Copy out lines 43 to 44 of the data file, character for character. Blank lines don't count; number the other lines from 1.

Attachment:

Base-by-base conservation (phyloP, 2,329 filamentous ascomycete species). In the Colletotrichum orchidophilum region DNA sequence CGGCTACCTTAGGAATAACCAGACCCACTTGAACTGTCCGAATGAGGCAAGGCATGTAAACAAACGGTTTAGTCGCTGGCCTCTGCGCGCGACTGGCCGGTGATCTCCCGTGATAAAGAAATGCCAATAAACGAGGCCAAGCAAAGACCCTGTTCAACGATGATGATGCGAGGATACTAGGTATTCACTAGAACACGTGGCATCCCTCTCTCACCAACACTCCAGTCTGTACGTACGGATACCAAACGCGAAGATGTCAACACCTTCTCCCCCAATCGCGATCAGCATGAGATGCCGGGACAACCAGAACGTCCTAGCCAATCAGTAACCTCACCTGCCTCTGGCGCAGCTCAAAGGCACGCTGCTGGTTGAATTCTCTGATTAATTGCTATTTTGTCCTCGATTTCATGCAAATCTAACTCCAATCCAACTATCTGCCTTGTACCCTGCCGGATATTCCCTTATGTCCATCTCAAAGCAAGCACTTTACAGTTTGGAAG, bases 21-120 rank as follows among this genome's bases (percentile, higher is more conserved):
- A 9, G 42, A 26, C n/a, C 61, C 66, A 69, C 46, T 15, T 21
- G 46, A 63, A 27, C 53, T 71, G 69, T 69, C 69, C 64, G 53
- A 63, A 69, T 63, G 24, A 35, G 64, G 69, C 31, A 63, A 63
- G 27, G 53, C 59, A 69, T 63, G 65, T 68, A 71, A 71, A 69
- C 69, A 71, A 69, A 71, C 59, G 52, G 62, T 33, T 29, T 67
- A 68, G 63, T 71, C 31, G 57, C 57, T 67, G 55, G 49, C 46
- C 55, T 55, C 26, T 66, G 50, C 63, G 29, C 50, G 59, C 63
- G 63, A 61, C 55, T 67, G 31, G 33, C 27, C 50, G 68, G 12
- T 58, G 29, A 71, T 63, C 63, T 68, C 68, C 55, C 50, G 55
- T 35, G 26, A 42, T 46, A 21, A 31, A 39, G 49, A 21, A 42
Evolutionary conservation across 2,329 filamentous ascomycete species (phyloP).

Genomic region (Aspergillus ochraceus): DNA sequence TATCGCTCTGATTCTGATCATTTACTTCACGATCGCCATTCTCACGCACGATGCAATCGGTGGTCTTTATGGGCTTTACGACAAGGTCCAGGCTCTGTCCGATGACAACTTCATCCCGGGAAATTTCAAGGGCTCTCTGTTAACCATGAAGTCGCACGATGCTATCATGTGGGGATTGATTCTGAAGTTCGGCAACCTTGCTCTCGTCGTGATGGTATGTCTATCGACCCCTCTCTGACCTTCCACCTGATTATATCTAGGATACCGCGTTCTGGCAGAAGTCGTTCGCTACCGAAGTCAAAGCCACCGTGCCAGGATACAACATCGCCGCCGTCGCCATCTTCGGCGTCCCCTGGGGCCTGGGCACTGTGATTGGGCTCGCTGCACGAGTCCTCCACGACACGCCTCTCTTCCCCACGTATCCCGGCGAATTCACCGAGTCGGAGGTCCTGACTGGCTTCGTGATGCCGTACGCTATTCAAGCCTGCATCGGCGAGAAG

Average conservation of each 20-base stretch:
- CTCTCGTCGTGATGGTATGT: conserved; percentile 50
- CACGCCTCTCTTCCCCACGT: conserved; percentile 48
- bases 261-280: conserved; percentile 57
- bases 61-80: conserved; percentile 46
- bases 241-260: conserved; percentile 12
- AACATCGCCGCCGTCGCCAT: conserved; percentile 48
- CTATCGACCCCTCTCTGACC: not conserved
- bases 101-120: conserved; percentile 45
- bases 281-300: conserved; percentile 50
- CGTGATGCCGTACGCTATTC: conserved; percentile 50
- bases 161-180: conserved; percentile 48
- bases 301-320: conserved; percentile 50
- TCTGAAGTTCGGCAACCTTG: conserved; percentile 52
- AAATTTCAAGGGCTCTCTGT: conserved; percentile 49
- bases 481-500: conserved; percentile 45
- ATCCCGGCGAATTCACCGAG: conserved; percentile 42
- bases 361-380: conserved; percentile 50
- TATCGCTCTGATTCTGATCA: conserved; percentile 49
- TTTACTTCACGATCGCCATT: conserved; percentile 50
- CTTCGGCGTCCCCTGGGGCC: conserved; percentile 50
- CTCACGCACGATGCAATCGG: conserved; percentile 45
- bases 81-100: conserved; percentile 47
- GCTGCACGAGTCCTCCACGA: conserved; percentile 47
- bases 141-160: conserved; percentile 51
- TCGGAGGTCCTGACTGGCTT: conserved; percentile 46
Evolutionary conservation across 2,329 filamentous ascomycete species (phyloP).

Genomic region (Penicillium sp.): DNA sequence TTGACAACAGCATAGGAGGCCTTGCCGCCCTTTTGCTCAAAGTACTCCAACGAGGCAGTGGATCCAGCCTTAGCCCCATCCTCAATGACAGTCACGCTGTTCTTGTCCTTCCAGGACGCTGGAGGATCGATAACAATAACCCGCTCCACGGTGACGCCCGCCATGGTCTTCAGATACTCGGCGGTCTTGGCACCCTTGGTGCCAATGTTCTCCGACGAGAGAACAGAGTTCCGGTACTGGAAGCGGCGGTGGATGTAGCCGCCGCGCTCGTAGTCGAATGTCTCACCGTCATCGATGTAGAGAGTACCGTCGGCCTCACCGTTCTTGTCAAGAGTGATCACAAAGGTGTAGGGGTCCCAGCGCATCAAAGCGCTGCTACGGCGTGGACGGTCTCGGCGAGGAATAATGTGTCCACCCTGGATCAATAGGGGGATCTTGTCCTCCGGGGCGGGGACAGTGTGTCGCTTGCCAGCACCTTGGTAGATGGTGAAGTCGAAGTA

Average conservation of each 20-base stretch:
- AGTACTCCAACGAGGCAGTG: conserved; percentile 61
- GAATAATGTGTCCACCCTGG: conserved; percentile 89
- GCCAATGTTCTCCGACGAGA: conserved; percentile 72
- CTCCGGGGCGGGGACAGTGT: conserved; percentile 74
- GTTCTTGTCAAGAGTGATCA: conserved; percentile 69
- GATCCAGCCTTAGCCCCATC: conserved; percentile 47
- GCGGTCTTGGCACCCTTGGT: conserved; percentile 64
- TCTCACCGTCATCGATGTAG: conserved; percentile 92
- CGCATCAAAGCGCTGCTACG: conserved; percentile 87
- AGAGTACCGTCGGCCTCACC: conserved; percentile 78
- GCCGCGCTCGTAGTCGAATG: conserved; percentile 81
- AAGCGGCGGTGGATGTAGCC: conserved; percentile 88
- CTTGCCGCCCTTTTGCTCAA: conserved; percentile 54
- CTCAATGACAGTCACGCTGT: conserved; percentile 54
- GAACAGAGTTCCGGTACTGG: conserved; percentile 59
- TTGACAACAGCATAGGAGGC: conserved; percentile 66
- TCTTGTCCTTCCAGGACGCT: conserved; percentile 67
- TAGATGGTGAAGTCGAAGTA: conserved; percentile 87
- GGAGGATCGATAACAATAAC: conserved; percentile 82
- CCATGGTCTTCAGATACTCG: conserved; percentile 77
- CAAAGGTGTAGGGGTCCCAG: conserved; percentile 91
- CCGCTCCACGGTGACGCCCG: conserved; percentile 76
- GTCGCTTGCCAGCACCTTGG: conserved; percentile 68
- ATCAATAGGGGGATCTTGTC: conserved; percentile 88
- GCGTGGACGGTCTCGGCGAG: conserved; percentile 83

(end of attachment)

- AGTACTCCAACGAGGCAGTG: conserved; percentile 61
- GAATAATGTGTCCACCCTGG: conserved; percentile 89